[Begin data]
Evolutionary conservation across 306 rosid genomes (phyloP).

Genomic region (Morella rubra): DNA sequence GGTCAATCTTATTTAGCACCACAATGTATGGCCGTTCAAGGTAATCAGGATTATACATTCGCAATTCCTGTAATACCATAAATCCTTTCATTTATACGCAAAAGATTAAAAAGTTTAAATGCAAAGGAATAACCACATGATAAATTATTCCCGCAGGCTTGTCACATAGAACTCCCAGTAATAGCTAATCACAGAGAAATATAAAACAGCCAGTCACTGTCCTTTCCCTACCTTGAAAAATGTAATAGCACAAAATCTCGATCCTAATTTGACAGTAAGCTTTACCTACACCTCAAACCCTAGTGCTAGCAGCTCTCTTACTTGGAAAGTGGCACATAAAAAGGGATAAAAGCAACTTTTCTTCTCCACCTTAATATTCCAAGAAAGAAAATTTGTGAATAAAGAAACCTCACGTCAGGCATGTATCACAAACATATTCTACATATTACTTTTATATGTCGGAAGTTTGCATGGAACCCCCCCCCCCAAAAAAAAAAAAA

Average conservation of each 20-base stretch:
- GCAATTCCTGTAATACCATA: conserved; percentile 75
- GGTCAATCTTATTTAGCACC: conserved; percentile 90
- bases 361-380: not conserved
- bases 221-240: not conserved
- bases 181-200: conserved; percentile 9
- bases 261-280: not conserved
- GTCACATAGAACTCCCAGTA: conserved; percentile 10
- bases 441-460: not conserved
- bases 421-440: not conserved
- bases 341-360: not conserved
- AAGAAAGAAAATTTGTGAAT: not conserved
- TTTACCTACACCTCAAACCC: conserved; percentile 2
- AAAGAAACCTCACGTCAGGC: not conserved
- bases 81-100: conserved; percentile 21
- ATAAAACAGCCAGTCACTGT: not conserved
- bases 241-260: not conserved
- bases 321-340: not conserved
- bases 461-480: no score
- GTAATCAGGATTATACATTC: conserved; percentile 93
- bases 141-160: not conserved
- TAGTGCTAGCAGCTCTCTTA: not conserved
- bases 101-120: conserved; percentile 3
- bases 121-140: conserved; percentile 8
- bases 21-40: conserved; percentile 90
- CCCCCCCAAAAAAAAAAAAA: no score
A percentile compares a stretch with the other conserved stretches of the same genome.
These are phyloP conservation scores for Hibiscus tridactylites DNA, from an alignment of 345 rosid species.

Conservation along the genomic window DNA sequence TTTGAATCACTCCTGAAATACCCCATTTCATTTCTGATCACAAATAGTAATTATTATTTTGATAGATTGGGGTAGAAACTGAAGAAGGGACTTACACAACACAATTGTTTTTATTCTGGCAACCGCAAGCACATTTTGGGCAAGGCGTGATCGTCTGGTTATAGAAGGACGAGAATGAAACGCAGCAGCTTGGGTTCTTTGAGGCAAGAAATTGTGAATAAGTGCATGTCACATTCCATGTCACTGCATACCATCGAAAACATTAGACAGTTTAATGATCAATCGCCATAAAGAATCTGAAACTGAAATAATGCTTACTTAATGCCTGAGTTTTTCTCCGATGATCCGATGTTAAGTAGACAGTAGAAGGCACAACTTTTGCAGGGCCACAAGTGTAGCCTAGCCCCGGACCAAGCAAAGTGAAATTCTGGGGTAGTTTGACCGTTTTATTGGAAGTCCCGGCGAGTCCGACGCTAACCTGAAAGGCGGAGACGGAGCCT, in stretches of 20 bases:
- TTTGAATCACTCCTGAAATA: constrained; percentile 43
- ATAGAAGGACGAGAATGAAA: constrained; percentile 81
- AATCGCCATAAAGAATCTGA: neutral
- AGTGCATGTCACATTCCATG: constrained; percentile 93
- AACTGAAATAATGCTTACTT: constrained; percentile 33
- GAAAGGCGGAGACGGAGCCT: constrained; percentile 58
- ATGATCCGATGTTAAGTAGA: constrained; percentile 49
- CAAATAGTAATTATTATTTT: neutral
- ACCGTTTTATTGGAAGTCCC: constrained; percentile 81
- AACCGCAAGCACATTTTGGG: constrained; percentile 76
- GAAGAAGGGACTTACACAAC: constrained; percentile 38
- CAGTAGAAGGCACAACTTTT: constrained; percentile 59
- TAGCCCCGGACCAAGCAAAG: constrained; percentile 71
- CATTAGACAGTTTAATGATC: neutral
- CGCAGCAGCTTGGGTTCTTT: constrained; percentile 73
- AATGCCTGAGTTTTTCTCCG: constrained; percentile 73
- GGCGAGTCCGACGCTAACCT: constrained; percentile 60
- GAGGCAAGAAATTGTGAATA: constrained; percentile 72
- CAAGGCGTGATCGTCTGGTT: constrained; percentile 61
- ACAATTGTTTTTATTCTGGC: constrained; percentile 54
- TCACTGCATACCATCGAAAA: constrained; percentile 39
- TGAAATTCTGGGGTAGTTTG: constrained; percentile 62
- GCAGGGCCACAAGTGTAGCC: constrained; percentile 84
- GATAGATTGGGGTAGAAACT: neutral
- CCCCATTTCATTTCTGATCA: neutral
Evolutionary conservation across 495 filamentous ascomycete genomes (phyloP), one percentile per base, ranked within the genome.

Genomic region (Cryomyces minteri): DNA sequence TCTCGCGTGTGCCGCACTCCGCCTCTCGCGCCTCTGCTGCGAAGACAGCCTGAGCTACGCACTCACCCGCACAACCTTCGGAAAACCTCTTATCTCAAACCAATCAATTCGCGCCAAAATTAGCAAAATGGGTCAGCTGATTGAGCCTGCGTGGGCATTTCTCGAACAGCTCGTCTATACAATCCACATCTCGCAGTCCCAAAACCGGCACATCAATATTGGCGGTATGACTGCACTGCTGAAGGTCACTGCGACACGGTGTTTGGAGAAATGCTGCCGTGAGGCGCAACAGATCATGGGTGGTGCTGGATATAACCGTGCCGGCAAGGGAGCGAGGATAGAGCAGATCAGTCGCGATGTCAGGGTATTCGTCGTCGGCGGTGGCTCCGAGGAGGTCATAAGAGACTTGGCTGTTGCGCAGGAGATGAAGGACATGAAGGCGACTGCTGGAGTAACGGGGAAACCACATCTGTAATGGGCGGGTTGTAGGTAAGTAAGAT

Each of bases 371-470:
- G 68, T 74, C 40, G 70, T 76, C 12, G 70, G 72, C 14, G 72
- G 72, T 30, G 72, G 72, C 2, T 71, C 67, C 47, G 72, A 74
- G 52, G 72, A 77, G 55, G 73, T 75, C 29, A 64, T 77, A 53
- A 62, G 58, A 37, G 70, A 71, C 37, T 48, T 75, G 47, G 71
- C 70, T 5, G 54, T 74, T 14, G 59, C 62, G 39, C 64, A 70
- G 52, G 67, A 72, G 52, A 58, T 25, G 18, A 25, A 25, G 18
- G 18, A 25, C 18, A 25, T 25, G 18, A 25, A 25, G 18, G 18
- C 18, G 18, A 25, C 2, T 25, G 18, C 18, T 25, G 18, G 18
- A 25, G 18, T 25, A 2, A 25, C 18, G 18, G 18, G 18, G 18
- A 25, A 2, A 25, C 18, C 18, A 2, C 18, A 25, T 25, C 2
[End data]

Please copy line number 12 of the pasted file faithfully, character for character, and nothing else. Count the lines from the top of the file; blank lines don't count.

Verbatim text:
- bases 421-440: not conserved